The Jugglers

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Fable XLII

A juggler long through all the town
Had raised his fortune and renown;
You'd think (so far his art transcends)
The devil at his fingers' ends.
   Vice heard his fame, she read his bill;
Convinced of his inferior skill,
She sought his booth, and from the crowd
Defied the man of art aloud:
   'Is this, then, he so famed for sleight?
Can this slow bungler cheat your sight!

Dares he with me dispute the prize?
I leave it to impartial eyes.'
   Provoked, the juggler cried, “tis done.
In science I submit to none.'
   Thus said, the cups and balls he played;
By turns, this here, that there, conveyed.
The cards, obedient to his words,
Are by a fillip turned to birds.
His little boxes change the grain:
Trick after trick deludes the train.

He shakes his bag, he shows all fair;
His fingers spreads, and nothing there;
Then bids it rain with showers of gold,
And now his ivory eggs are told.
But when from thence the hen he draws,
Amazed spectators hum applause.
   Vice now stept forth, and took the place
With all the forms of his grimace.
   'This magic looking-glass,' she cries,
(There, hand it round) 'will charm your eyes.'

Each eager eye the sight desired,
And every man himself admired.
   Next to a senator addressing:
'See this bank-note; observe the blessing,
Breathe on the bill.' Heigh, pass! 'Tis gone.
Upon his lips a padlock shone.
A second puff the magic broke,
The padlock vanished, and he spoke.
   Twelve bottles ranged upon the board,
All full, with heady liquor stored,

By clean conveyance disappear,
And now two bloody swords are there.
   A purse she to a thief exposed,
At once his ready fingers closed;
He opes his fist, the treasure's fled;
He sees a halter in its stead.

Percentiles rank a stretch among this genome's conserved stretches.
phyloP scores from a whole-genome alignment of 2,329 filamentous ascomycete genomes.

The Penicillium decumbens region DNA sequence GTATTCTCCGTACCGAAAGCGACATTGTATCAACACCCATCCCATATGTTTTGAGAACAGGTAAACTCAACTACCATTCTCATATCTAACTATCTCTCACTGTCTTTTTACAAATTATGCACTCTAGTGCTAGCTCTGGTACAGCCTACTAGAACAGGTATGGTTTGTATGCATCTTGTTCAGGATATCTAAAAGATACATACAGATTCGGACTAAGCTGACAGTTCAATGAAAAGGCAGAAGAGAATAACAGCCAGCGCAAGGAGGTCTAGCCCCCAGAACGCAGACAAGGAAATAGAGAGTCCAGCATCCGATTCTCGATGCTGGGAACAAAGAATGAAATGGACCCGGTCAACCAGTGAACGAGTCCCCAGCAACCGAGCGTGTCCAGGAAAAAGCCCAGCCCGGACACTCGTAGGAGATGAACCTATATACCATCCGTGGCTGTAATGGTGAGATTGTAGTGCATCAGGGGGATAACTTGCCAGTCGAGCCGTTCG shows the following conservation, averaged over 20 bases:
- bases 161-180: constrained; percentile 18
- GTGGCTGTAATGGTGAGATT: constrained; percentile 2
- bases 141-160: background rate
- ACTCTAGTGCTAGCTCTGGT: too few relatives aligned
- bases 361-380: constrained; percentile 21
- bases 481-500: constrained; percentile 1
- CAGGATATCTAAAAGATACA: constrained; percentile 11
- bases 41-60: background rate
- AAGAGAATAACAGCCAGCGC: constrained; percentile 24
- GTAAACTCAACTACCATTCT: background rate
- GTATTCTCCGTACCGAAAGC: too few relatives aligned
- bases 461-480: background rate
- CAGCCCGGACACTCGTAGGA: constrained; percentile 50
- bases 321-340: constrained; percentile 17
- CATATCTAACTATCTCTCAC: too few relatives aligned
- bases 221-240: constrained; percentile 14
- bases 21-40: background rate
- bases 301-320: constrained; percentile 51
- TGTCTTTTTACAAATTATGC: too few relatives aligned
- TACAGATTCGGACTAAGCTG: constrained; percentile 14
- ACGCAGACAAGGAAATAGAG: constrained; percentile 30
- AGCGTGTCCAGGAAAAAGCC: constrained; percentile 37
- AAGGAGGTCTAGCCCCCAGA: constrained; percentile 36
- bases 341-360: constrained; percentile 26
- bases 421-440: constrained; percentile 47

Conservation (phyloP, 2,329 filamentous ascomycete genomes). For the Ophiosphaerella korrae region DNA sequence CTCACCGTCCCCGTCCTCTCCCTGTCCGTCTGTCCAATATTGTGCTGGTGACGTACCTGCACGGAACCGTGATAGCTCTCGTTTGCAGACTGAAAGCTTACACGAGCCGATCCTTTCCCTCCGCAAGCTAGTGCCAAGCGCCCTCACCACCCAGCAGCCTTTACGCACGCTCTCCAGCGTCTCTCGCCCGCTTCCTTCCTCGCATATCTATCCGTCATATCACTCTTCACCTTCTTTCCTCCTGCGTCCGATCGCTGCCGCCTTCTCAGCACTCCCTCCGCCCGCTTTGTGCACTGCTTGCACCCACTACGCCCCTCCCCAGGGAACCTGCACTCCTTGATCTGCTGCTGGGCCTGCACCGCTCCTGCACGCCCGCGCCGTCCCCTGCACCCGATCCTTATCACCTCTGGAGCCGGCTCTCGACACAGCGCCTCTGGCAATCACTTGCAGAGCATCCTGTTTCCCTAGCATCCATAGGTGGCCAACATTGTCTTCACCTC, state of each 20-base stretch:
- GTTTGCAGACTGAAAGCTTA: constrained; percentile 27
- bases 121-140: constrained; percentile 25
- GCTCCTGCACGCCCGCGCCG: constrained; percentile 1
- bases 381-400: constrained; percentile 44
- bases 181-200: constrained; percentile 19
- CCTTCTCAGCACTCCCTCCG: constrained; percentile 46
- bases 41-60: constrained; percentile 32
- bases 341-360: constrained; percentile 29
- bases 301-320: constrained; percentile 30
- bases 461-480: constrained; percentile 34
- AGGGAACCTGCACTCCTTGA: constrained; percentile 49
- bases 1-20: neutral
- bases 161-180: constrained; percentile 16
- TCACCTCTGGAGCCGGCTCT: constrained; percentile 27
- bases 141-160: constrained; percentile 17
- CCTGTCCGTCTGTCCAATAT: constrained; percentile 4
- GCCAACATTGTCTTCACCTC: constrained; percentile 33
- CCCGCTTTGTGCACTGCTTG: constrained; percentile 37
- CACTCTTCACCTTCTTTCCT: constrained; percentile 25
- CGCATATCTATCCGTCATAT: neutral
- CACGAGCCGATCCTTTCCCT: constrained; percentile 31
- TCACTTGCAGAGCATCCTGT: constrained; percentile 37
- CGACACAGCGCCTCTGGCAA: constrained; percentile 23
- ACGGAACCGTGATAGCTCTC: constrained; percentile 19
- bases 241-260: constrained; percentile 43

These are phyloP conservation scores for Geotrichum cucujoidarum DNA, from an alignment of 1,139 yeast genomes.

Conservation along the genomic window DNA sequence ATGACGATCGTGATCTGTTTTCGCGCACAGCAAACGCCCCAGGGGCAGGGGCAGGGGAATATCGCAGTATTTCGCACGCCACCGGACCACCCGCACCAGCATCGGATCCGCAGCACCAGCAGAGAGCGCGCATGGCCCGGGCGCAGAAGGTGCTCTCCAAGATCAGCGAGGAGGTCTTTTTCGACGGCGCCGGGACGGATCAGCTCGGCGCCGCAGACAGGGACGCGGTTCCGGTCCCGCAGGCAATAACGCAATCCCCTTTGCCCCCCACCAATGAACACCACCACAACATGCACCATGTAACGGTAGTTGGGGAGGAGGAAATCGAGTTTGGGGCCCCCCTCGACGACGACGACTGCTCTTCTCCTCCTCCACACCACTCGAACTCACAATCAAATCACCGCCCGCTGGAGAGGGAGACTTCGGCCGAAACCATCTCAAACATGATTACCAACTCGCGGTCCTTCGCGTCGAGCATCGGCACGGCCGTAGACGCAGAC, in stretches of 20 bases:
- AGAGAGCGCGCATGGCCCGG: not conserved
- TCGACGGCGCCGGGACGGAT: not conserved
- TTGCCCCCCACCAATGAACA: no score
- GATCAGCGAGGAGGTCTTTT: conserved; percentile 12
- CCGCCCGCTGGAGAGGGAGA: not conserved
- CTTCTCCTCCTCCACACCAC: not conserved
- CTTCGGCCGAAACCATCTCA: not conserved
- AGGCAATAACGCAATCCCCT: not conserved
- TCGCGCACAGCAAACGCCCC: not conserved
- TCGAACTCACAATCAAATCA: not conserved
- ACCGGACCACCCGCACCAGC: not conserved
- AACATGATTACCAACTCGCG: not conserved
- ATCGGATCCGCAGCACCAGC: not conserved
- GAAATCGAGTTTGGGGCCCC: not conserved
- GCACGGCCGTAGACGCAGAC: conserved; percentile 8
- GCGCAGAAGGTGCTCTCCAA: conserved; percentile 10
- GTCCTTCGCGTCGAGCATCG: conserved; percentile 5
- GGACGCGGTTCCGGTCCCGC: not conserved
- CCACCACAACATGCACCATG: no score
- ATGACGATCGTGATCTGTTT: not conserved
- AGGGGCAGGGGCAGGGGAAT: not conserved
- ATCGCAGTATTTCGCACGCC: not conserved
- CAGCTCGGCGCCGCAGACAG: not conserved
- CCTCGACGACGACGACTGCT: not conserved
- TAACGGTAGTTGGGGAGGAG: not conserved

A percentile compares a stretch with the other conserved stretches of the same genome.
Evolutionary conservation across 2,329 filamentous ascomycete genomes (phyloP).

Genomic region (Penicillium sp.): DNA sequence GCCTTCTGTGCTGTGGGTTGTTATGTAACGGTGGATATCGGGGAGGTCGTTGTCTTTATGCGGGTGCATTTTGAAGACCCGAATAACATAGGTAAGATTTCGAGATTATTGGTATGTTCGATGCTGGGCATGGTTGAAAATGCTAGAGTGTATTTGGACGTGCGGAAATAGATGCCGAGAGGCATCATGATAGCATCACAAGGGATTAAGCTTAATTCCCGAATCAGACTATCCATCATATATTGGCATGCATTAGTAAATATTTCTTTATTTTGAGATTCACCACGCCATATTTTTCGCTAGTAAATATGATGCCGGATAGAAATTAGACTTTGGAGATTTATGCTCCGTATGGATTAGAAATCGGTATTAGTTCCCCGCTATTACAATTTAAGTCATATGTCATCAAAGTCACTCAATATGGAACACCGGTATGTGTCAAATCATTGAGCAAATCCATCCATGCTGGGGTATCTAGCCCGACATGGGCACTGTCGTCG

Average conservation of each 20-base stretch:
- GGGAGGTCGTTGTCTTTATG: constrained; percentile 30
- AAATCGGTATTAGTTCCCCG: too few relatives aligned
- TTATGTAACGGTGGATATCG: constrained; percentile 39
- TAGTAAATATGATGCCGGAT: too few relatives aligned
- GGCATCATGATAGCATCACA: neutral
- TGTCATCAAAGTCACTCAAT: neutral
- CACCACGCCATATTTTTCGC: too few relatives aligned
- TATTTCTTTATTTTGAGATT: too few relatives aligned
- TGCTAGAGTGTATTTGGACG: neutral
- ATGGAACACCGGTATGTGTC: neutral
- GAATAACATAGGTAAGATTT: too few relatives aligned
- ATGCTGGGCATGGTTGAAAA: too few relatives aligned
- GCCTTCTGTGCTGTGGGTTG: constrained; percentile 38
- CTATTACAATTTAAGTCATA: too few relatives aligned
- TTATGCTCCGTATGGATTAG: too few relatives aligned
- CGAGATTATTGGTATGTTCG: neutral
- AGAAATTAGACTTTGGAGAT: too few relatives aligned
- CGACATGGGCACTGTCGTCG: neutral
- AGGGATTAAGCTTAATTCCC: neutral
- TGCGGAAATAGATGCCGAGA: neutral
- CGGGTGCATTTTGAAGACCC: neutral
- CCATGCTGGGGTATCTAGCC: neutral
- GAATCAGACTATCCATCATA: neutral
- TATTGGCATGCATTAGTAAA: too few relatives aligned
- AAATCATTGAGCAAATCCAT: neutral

She bids ambition hold a wand;
He grasps a hatchet in his hand.
   A box of charity she shows,
'Blow here;' and a churchwarden blows,

'Tis vanished with conveyance neat,
And on the table smokes a treat.
   She shakes the dice, the boards she knocks,
And from all pockets fills her box.
   She next a meagre rake address'd:
'This picture see; her shape, her breast!
What youth, and what inviting eyes!
Hold her, and have her.' With surprise,
His hand exposed a box of pills,
And a loud laugh proclaimed his ills.

   A counter, in a miser's hand,
Grew twenty guineas at command.
She bids his heir the sum retain,
And 'tis a counter now again.
A guinea with her touch you see
Take every shape, but charity;
And not one thing you saw, or drew,
But changed from what was first in view.
   The juggler now in grief of heart,
With this submission owned her art:

'Can I such matchless sleight withstand?
How practice hath improved your hand!
But now and then I cheat the throng;
You every day, and all day long.'



The Fables, Volume 1 (1727)
Introduction The Shepard and the Philosopher
Fable I The Lion, the Tiger, and the Traveller
Fable II The Spaniel and the Cameleon
Fable III The Mother, the Nurse, and the Fairy
Fable IV The Eagle, and the Assembly of Animals
Fable V The wild Boar and the Ram
Fable VI The Miser and Plutus
Fable VII The Lion, the Fox, and the Geese
Fable VIII The Lady and the Wasp
Fable IX The Bull and the Mastiff
Fable X The Elephant and the Bookseller
Fable XI The Peacock, the Turkey, and the Goose
Fable XII Cupid, Hymen, and Plutus
Fable XIII The Tame Stag
Fable XIV The Monkey who had seen the World
Fable XV The Philosopher and the Pheasants
Fable XVI The Pin and the Needle
Fable XVII The Shepherd's Dog and the Wolf
Fable XVIII The Painter who pleased Nobody and Everybody
Fable XIX The Lion and the Cub
Fable XX The Old Hen and the Cock
Fable XXI The Rat-catcher and Cats
Fable XXII The Goat without a Beard
Fable XXIII The Old Woman and her Cats
Fable XXIV The Butterfly and the Snail
Fable XXV The Scold and the Parrot
Fable XXVI The Cur and the Mastiff
Fable XXVII The Sick Man and the Angel
Fable XXVIII The Persian, the Sun, and the Cloud
Fable XXIX The Fox at the point of Death
Fable XXX The Setting-dog and the Partridge
Fable XXXI The Universal Apparition
Fable XXXII The Two Owls and the Sparrow
Fable XXXIII The Courtier and Proteus
Fable XXXIV The Mastiffs
Fable XXXV The Barley-mow and the Dunghill
Fable XXXVI Pythagoras and the Countryman
Fable XXXVII The Farmer's Wife and the Raven
Fable XXXVIII The Turkey and the Ant
Fable XXXIX The Father and Jupiter
Fable XL The Two Monkeys
Fable XLI The Owl and the Farmer
Fable XLII The Jugglers
Fable XLIII The Council of Horses
Fable XLIV The Hound and the Huntsman
Fable XLV The Poet and the Rose
Fable XLVI The Cur, the Horse, and the Shepherd's Dog
Fable XLVII The Court of Death
Fable XLVIII The Gardener and the Hog
Fable XLIX The Man and the Flea
Fable L The Hare and many Friends


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